server {
        listen 80;
        listen [::]:80;

        root /var/www/html/laravel-app/current/public;
        index index.php index.html index.htm index.nginx-debian.html;

        server_name example.com www.example.com;

        location / {
                try_files $uri $uri/ /index.php?$query_string;
        }


        location ~ \.php$ {
                include snippets/fastcgi-php.conf;

                fastcgi_param SCRIPT_FILENAME $realpath_root$fastcgi_script_name;
                fastcgi_param DOCUMENT_ROOT $realpath_root;

                fastcgi_pass unix:/run/php/php7.0-fpm.sock;

        }

Finally, we want to make sure that Nginx does not allow access to any hidden .htaccess files. We will do this by adding one more location block called location ~ /\.ht and, within that block, a directive specifying deny all;.

After adding this last location block, the configuration file will look like this:

example.com '>/etc/nginx/sites-available/example.com
server {
        listen 80;
        listen [::]:80;

        root /var/www/html/laravel-app/current/public;
        index index.php index.html index.htm index.nginx-debian.html;

        server_name example.com www.example.com;

        location / {
                try_files $uri $uri/ /index.php?$query_string;
        }


        location ~ \.php$ {
                include snippets/fastcgi-php.conf;

                fastcgi_param SCRIPT_FILENAME $realpath_root$fastcgi_script_name;
                fastcgi_param DOCUMENT_ROOT $realpath_root;

                fastcgi_pass unix:/run/php/php7.0-fpm.sock;

        }

        location ~ /\.ht {
                deny all;
        }

}

Save and close the file (CTRL-X, Y, then ENTER), and then enable the new server block by creating a symbolic link to the sites-enabled directory:

  • sudo ln -s /etc/nginx/sites-available/example.com /etc/nginx/sites-enabled/

Test your configuration file for syntax errors:

  • sudo nginx -t

If you see any errors, go back and recheck your file before continuing.

Restart Nginx to push the necessary changes:

  • sudo systemctl restart nginx

The Nginx server is now configured. Next, we will configure the application's MySQL database.

Step 5 — Configuring MySQL

After the installation, MySQL creates a root user by default. This user has unlimited privileges, though, so it is a bad security practice to use the root user for your application's database. Instead, we will create the database for the application with a dedicated user.

Log in to the MySQL console as root:

  • mysql -u root -p

This will prompt you for the root password.

Next, create a new database for the application:

  • CREATE DATABASE laravel_database DEFAULT CHARACTER SET utf8mb4 COLLATE utf8mb4_unicode_ci;

Then, create a new database user. For the purposes of this tutorial, we will call this user laravel_user with the password password, although you should replace the password with a strong password of your choosing.

  • CREATE USER 'laravel_user'@'localhost' IDENTIFIED BY 'password';

Grant privileges on the database to the user:

  • GRANT ALL ON laravel_database.* TO 'laravel_user'@'localhost';

Next, reload the privileges:

  • FLUSH PRIVILEGES;

And, finally, exit from the MySQL console:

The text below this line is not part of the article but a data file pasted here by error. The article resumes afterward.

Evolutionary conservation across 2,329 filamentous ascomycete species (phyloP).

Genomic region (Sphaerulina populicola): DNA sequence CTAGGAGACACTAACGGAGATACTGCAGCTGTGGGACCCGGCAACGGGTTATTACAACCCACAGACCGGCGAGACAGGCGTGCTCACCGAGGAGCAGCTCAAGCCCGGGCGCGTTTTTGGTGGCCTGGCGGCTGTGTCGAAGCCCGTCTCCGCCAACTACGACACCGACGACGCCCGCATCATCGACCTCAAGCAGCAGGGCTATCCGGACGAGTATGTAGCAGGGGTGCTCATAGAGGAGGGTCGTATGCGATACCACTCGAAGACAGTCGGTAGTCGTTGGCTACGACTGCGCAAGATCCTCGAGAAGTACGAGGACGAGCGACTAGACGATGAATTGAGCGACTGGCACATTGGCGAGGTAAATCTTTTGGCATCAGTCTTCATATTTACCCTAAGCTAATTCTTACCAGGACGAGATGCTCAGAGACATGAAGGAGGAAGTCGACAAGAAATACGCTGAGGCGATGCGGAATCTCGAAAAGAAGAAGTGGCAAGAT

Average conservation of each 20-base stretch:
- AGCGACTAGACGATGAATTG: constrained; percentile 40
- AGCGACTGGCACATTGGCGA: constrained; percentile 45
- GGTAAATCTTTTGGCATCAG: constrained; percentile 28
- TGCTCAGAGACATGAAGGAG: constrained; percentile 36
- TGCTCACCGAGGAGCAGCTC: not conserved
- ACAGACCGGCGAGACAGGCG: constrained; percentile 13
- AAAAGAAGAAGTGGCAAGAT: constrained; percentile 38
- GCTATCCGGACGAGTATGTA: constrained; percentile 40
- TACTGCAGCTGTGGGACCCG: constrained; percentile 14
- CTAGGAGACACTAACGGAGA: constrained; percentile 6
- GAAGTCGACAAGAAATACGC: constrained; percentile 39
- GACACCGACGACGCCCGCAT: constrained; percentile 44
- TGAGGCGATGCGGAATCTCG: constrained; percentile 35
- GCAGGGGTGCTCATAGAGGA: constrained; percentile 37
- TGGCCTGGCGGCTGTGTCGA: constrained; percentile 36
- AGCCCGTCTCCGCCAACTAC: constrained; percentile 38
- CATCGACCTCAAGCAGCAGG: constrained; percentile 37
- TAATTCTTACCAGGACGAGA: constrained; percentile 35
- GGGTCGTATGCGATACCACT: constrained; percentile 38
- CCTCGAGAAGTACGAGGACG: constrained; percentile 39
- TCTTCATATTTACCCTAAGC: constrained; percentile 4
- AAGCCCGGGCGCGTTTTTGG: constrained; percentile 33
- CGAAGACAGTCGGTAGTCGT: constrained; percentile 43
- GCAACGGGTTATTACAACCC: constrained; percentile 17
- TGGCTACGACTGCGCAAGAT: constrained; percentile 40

• EXIT;

Your application's database and user are now configured, and you're almost ready to run your first deployment.

Step 6 — Deploying the Application

So far, you've configured all the tools and programs needed for Deployer to function. All that's left to do before running your first deployment is to finish configuring your Laravel app and Deployer itself, and to initialize and push the app to your remote Git repository.

Open the terminal on your local machine and change the working directory to the application's folder with the following command:

  • cd /path/to/laravel-app

From this directory, run the following command which creates a file called deploy.php within the laravel-app folder, which will contain configuration information and tasks for deployment:

  • dep init -t Laravel

Next, open the deploy.php file with your preferred text editor or IDE. The third line includes a PHP script which contains the necessary tasks and configurations to deploy a Laravel application:

deploy.php
<?php
namespace Deployer;

require 'recipe/laravel.php';

. . .

Below this are some fields which you should edit to align with your configuration:

  • Under // Project Name, add the name of your Laravel project.
  • Under // Project Repository, add the link to your Git repository.
  • In the // Hosts section, add your server's IP address or domain name to the host() directive, the name of your Deployer user (deployer in our examples) to the user() directive. You should also add the SSH key you created in Step 3 to the identifyFile() directive. Finally, you should add file path of the folder containing your application.

When you've finished editing these fields, they should look like this:

deploy.php
...
// Project name
set('application', 'laravel-app');

// Project repository
set('repository', 'git@mygitserver.com:username/repository.git');

. . .

// Hosts

host('your_server_ip')
    ->user('deployer')
    ->identityFile('~/.ssh/deployerkey')
    ->set('deploy_path', '/var/www/html/laravel-app');

Next, comment out the last line of the file, before('deploy:symlink', 'artisan:migrate');. This line instructs Deployer to run the database migrations automatically, and by commenting it out we are disabling it. If you don't comment it out, the deployment will fail as this line requires appropriate database credentials to be on the server, which can only be added using a file which will be generated during the first deployment:

deploy.php
...
// Migrate database before symlink new release.

//before('deploy:symlink', 'artisan:migrate');

Before we can deploy the project, we must first push it to the remote Git repository.